Software Design and Implementation
A13: Copiale Cipher
Translation algorithms used to crack centuries-old codeRead the following article published on 25 October 25, 2011 by by Mark Brown
Computer scientists from Sweden and the United States have applied modern-day, statistical translation techniques -- the sort of which that are used in Google Translate -- to decode a 250-year old secret message.
The original document, nicknamed the Copiale Cipher, was written in the late 18th century and found in the East Berlin Academy after the Cold War. It's since been kept in a private collection, and the 105-page, slightly yellowed tome has withheld its secrets ever since.
But in 2011, University of Southern California Viterbi School of Engineering computer scientist Kevin Knight -- an expert in translation, not so much in cryptography -- and colleagues Beáta Megyesi and Christiane Schaefer of Uppsala University in Sweden, tracked down the document, transcribed a machine-readable version and set to work cracking the centuries-old code.
The book's pages -- bound in gold and green brocade paper -- contained about 75,000 characters in very neat handwriting. Outside of two words -- an owner's mark ("Philipp 1866") and a note in the end of the last page ("Copiales 3") -- the rest was encoded.
Some of the letters were obviously Roman and others were plainly Greek, while the rest were abstract symbols and doodles.
At first, Knight and his team isolated the Roman and Greek characters, figuring that they might be the real message, and attacked it with a home-made translation project. 80 different languages, and many hours later, and nothing happened. "It took quite a long time and resulted in complete failure," says Knight.
The team realized that the known characters were just there to mislead. So they booted them out and looked at the symbols. They theorized that abstract symbols with similar shapes might represent the same letter, or groups of letters. They tested this with different languages and when German was used, some meaningful words emerged -- "Ceremonies of Initiation", followed by "Secret Section".
A little computation later and a good chunk of the book had been decoded and transcribed. The document revealed the rituals and political leanings of a German secret society, and one that had a strange obsession with eyeballs, plucking eyebrows, eye surgery and ophthalmology. You can read the entire, weird, manifesto in English at http://stp.lingfil.uu.se/~bea/copiale/copiale-translation.txt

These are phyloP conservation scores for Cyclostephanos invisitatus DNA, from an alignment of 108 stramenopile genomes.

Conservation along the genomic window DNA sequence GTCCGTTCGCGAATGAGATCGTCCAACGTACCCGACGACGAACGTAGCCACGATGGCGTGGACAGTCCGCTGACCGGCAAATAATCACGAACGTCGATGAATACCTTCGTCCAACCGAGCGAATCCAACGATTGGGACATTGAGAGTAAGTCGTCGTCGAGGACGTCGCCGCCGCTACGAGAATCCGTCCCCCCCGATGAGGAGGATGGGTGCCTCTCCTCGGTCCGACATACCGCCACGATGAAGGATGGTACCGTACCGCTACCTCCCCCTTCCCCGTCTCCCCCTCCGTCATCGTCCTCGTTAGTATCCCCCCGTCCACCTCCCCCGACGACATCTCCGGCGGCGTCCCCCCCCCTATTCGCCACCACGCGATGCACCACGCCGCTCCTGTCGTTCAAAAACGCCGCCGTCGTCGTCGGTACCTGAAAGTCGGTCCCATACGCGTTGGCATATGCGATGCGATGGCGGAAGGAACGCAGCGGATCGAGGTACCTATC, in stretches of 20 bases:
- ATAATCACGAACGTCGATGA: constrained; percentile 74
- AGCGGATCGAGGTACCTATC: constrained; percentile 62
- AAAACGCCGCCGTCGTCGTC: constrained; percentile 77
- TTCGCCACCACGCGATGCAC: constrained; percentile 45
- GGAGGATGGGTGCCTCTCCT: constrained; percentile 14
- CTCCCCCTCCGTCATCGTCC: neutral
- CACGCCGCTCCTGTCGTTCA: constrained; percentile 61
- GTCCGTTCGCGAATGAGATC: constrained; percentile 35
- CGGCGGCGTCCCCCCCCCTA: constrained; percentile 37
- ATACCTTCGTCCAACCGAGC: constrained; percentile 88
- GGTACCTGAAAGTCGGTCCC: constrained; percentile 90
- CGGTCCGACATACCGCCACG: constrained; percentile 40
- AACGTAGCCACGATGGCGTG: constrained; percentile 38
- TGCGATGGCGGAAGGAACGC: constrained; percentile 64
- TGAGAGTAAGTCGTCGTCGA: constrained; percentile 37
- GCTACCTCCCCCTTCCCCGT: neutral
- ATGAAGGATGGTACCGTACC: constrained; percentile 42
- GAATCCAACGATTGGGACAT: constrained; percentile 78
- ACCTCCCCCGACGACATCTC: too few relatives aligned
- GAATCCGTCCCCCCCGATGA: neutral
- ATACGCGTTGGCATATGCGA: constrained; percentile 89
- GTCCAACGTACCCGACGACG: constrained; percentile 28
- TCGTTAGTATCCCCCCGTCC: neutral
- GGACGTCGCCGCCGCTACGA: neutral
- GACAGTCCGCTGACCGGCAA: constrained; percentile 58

Buoyant from his success, Knight is now planning on using his techniques and programs to tackle other codes including ones from the Zodiac Killer, a Northern Californian serial murderer from the 60s; "Kryptos," an encrypted message carved into a granite sculpture on the grounds of CIA headquarters; and the Voynich Manuscript, a medieval document that has baffled professional cryptographers for decades.
You may optionally see the entire manuscript describing the work at http://www.isi.edu/natural-language/people/copiale-11.pdf.
The instructionsCreate a new document called yourusername-A13.docx.
After you have read the above article, create a response to the article that addresses the following prompts. You only need write a paragraph of 3-5 sentences or more for each. The goal is that your response shows you have thought about the article and added your own experience or insights to its ideas.
- If you had an encrypted document that you somehow planned to decrypt, what do you think would be important features to consider as you tried to crack the code? Explain.
- The article says, "A little computation later and a good chunk of the book had been decoded and transcribed." What do kind of computation do you think would have been used? Explain in a paragraph.
- As of March 12, 2014, Google is encrypting search globally. Why do you think Google has chosen to do this?
- After reading Apple, The FBI And iPhone Encryption: A Look At What's At Stake explain the position of the FBI and their reasons for taking this position. Then explain the position of Apple and their reasons for taking this position.
- Do you think there are ways of writing code where decryption is not simply the opposite process? Explain your answer.
- Describe some types of information you consider private, and would want encrypted when being shared across a network. Explain why this type of information needs to be kept private.